Category: Art, Craft & Design

W. Ben Hunt – Grandaddy of the Makers

W. Ben Hunt from Indian Crafts and Lore

W. Ben Hunt from Indian Crafts and Lore

Even if you’ve never had the urge to make something with your hands, glancing through one of W. Ben Hunt’s beautifully illustrated tutorials will have you itching to chop down a tree and carve out a dugout canoe, tan a bear hide, make your own “mock” eagle feathers and so much more.

Hunt, born in 1888 was a largely self-taught graphic designer who developed a number of beautiful hand lettered alphabets (what we might call “fonts” today.) His attention soon turned to woodcraft and he parlayed his love for the outdoors into a full-time career writing and illustrating articles for Boy’s Life.

While his graphic style was exquisite and precise, Hunt’s instructional writing cut straight to the bone, highlighting only the most important details. You can instantly grasp how to sew leather, stamp leather or dance an Apache Devil Dance.

There’s more than a little anthropology mixed in with Ben Hunt’s crafts. Along the way you develop a solid appreciation and respect for native American culture. After all, who doesn’t want a grizzly bear claw necklace like the one below?

Most of W. Ben Hunt’s books are out of print but you can still find copies of his best books on Amazon.

How to make a bear claw necklace from Indian Crafts and Lore

How to make a bear claw necklace from Indian Crafts and Lore

Lightweight Cardboard House Can Be Installed in One Day – Designed to Be Permanent

modular cardboard house

Modular cardboard Wikklehouse finished with wood panels | Photo © Wikkelhouse / Yvonne Witte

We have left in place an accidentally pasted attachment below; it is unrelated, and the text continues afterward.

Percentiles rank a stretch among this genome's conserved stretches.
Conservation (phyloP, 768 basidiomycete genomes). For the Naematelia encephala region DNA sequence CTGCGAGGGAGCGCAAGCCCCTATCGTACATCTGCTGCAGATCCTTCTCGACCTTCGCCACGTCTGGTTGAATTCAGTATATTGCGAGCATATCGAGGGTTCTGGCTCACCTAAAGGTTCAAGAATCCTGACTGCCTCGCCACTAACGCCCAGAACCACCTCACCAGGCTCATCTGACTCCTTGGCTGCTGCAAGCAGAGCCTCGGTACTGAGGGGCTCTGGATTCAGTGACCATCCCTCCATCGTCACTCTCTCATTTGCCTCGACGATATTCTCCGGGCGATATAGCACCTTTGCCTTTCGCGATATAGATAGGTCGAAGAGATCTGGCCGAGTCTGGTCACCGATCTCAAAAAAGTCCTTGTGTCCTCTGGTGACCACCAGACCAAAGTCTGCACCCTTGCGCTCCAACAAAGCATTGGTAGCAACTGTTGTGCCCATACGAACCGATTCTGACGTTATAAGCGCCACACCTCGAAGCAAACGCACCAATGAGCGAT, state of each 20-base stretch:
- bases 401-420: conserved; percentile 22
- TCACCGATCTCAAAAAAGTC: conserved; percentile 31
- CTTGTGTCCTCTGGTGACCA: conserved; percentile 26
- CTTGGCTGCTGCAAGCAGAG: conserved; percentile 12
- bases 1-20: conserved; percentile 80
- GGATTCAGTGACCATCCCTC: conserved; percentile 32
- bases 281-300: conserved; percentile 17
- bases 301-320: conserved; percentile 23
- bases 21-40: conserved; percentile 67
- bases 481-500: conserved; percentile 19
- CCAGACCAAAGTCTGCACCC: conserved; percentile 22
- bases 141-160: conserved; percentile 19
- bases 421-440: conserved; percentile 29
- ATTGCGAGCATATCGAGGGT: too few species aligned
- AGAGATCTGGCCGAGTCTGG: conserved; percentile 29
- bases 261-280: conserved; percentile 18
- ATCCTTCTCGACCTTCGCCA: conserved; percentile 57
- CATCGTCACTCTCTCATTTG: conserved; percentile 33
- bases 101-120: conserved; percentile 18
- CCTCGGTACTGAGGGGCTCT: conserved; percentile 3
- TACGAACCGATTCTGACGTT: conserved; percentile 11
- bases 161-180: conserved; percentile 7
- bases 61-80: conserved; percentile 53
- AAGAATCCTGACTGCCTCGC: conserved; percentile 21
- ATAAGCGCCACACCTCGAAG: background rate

Cardboard has long been the stuff of dreams – the joke is that at Christmas children spend less time playing with a toy than with the box it came in. And few things are more exciting than the arrival of a new appliance and a box that can become an instant fortress or playhouse.

Now it’s cardboard’s chance to come of age with Wikkelhouse, a project for building modular housing developed by the Netherlands design firm Fiction Factory.

The houses are framed and then spun from rolls of cardboard on an armature in a factory. The cardboard is waterproofed, the modules are paneled inside and then shipped to their final location.

This is by no means the first time cardboard has been used as a permanent building material. But it might be one of the most energy efficient ways to build small scale dwellings.

[Via Contemporist]

Is Apple’s New HQ Really a View of the Future? Or Just a Blast from Our Suburban Past?

General Motors' PR Vision of the Corporate Park via Collector's Weekly

General Motors’ PR Vision of the Corporate Park via Collector’s Weekly

The idea behind the flying-saucer design of Apple’s new headquarters is to generate plenty of cross-traffic and promote serendipitous encounters. That may be the case, but according to an article by Hunter Oatman-Stanford in Collector’s Weekly the design really isn’t terribly new.

Connecticut General’s new corporate estate included snack bars, ping-pong tables, shuffleboards, bowling alleys, tennis courts, horseshoe pits, a barbershop, beauty parlor, game room, media library, meditation room, and gas station, as well as offsite services like dry-cleaning, shoe repair, flowers, and grocery delivery—more than half a century before Google and Facebook added such benefits.